- Press Release
- Sep 26, 2022
Space Health Institute grants nearly $4 million for studies on protecting the body from damage by reducing metabolism
The Translational Research Institute for Space Health (TRISH) at Baylor College of Medicine grants nearly $4 million in awards to four outstanding researcher teams in response to its Biomedical Research Advances for Space Health (BRASH) 2101 solicitation. The space health institute sought creative never-before-tried ways to reduce potential damage from the environment through manipulation of human metabolism and the normal state-of-being at the cellular or whole organism level.
As NASA’s Artemis missions return humans to the Moon, TRISH works towards countermeasures to address the human health and performance challenges that come with deep space exploration. Modifying the body’s metabolic and homeostatic processes could help reduce damage from space radiation or reduced gravity, while also minimizing food and medical supply needs for future long duration crewed missions.
With TRISH funding, these researchers will immerse themselves in emerging scientific and biomedical advances, as well as disruptive technologies using space exploration as an analog for protecting human health here on Earth.
“These outstanding awardees brought cutting-edge proposals to the table. Each project provides a unique opportunity to advance human health research on the bleeding edge of science fiction,” said TRISH Executive Director, Dorit Donoviel, Ph.D. “This creative research has the potential to protect all humans through advancing tissue transplantation or helping patients that have medical conditions such as heart or brain damage that could be aided by reducing cellular activity.”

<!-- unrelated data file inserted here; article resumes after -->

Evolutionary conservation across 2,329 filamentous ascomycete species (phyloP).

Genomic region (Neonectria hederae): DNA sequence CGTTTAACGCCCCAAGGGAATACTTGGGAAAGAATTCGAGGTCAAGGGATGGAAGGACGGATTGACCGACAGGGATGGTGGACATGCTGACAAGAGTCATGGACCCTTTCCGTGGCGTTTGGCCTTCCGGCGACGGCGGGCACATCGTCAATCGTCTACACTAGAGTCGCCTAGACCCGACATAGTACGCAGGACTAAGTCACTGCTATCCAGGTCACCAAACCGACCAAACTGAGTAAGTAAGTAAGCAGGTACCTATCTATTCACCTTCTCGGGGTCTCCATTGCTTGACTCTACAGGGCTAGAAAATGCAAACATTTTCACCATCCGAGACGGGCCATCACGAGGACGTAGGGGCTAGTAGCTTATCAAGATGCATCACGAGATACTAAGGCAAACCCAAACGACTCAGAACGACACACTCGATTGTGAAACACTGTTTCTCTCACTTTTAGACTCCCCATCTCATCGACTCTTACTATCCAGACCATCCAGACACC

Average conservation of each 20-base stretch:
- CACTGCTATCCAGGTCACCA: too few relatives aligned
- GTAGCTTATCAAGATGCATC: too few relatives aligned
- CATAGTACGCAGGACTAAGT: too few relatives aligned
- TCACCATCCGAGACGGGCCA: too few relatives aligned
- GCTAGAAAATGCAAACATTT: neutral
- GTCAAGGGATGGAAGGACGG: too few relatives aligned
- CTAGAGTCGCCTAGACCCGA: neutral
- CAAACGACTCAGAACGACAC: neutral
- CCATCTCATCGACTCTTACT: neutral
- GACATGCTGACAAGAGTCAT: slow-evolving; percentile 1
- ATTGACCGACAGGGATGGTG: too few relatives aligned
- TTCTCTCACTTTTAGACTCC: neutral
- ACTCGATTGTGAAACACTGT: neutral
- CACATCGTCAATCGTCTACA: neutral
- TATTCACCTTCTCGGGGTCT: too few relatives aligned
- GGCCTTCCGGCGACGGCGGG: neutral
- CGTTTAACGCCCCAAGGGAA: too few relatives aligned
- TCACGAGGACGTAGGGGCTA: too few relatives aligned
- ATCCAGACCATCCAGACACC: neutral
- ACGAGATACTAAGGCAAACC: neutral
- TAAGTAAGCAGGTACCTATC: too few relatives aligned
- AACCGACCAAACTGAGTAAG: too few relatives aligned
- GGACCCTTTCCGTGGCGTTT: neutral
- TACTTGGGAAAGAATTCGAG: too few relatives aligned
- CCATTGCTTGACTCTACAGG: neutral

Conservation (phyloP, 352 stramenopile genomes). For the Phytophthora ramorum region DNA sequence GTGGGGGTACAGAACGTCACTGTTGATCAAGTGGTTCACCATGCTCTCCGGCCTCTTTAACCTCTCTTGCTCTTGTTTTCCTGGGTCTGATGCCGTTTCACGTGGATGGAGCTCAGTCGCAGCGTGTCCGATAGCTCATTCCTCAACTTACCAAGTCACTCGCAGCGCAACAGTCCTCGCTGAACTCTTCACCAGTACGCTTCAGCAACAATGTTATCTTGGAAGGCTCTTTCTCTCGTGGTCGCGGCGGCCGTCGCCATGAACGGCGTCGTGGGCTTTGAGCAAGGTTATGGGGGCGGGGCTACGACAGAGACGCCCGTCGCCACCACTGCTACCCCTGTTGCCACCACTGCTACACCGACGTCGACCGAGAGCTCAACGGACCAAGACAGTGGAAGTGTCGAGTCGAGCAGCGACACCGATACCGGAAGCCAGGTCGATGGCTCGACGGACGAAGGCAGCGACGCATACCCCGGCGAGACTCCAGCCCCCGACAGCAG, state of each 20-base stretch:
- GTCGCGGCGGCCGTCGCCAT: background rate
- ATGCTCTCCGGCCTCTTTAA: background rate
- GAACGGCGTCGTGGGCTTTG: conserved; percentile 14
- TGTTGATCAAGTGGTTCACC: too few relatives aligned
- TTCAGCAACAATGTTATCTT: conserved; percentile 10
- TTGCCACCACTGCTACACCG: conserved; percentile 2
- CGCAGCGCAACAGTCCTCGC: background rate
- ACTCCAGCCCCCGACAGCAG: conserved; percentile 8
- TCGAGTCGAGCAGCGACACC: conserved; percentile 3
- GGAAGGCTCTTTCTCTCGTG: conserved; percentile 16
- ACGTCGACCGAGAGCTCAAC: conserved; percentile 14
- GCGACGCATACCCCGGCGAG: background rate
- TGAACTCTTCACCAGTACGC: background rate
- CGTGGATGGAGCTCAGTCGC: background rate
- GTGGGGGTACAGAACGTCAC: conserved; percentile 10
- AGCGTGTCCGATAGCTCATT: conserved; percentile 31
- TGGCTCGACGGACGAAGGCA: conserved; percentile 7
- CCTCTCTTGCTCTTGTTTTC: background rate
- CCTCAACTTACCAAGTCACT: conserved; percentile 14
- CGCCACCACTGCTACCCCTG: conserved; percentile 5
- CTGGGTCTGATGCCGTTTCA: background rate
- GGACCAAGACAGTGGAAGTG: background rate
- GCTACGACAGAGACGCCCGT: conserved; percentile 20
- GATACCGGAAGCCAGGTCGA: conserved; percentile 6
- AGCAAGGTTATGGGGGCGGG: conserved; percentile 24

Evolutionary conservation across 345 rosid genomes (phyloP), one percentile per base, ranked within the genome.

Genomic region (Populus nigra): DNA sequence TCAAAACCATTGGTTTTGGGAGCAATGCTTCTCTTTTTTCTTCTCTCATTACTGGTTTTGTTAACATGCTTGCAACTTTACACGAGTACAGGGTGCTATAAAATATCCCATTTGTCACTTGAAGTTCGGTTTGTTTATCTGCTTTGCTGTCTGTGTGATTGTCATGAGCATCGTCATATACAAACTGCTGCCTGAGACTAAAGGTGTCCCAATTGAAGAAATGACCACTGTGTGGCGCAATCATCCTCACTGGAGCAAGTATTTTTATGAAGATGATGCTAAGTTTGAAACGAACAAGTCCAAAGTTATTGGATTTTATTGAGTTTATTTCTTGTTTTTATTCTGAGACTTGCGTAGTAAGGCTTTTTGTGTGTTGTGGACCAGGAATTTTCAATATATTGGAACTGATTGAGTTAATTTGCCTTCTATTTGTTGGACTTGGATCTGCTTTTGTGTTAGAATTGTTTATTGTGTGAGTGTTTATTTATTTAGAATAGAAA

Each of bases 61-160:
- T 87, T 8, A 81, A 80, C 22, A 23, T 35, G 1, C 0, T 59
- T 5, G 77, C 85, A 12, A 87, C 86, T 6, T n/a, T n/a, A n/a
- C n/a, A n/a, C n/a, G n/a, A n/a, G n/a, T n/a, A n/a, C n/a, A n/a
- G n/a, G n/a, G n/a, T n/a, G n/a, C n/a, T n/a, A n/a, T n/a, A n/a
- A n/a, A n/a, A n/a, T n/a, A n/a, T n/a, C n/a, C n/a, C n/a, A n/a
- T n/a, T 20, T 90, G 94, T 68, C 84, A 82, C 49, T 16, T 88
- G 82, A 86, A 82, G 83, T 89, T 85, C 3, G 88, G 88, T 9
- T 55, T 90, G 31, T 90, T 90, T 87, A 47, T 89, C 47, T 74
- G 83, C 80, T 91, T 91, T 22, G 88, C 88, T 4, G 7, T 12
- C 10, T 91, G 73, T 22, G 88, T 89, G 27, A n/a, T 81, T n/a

The awardees will begin their TRISH-funded research in April 2022.
BRASH 2101 Awardees:
- Clifton Callaway, M.D., Ph.D., University of Pittsburgh, Pennsylvania
- Cold-Sleep for Long Duration Spaceflight
- Tammy Chang, M.D., Ph.D., University of California, San Francisco
- The Effect of Isochoric Supercooling on Human Liver Metabolic Function
- Allyson Hindle, Ph.D., University of Nevada, Las Vegas
- Can Humans Hibernate at Warm Temperatures?
- Christopher Porada, Ph.D., Wake Forest University, Winston-Salem, North Carolina
- Using Human Organoids and Fossilized Remains from Extinct Hominins to Unlock the Secrets of Torpor/Hibernation
As a partner to the NASA Human Research Program, TRISH helps solve the health challenges to human deep space exploration. The Institute finds and funds disruptive, breakthrough research and technologies that can reduce risks to astronaut health and performance.
The Institute is funded through a cooperative agreement with NASA to Baylor College of Medicine and includes consortium partners the California Institute of Technology and the Massachusetts Institute of Technology. Learn more about the Translational Research Institute for Space Health and sign up for the Institute’s monthly newsletter.